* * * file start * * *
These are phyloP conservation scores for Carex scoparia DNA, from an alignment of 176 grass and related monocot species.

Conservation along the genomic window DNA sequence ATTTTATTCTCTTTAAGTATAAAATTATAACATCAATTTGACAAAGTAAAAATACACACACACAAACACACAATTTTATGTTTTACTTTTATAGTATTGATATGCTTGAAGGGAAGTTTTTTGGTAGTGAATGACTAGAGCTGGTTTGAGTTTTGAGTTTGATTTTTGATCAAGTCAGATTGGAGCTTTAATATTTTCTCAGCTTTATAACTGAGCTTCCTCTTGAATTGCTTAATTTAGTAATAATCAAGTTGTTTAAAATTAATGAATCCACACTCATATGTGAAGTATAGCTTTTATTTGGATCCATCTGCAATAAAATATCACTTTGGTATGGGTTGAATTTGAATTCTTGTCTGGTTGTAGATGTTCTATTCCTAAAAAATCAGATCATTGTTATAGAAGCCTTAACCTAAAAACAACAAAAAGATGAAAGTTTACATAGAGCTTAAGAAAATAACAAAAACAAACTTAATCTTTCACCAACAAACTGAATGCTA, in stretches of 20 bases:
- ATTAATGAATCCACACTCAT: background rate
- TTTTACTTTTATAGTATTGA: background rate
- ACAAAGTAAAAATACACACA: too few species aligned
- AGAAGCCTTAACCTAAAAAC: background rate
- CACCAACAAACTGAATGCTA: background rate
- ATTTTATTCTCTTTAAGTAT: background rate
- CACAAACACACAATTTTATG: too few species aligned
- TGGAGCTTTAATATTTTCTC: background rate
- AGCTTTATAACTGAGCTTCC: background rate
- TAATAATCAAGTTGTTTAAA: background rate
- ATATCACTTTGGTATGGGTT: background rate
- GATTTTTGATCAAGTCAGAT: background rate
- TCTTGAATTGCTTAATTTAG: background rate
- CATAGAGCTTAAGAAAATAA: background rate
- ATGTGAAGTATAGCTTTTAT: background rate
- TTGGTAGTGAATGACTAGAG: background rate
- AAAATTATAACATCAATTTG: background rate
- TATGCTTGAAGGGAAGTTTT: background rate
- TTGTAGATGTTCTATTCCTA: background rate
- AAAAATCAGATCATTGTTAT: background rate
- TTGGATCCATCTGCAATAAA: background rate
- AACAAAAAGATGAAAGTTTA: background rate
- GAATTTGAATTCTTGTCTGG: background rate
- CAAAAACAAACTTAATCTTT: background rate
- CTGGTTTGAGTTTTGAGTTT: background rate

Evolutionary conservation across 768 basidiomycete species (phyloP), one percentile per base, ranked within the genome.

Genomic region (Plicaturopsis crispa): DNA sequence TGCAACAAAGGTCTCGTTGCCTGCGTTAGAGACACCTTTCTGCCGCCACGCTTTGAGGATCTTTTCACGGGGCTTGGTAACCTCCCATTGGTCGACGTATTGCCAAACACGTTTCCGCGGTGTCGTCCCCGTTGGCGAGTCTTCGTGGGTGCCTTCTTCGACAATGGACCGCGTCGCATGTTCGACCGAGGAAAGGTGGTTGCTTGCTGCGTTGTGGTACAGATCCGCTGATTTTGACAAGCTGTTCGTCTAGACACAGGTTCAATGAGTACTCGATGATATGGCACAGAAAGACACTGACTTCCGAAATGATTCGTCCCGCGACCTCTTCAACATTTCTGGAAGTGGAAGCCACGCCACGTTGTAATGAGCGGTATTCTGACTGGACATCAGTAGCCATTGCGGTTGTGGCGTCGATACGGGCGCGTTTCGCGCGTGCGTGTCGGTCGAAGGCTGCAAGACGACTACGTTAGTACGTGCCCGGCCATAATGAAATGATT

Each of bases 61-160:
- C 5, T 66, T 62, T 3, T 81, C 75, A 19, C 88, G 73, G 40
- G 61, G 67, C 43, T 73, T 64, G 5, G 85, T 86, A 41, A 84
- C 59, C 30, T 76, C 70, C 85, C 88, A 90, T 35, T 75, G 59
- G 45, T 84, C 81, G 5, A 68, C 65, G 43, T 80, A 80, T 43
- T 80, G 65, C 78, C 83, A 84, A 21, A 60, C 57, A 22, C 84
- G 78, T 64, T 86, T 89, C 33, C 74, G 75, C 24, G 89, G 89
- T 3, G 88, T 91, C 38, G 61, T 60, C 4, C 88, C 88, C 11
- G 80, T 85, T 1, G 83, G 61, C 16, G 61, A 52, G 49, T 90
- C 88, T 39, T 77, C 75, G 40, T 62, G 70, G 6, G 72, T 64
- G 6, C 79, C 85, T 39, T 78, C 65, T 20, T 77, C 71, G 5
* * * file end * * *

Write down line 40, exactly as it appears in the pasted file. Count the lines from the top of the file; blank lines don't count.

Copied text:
- G 6, C 79, C 85, T 39, T 78, C 65, T 20, T 77, C 71, G 5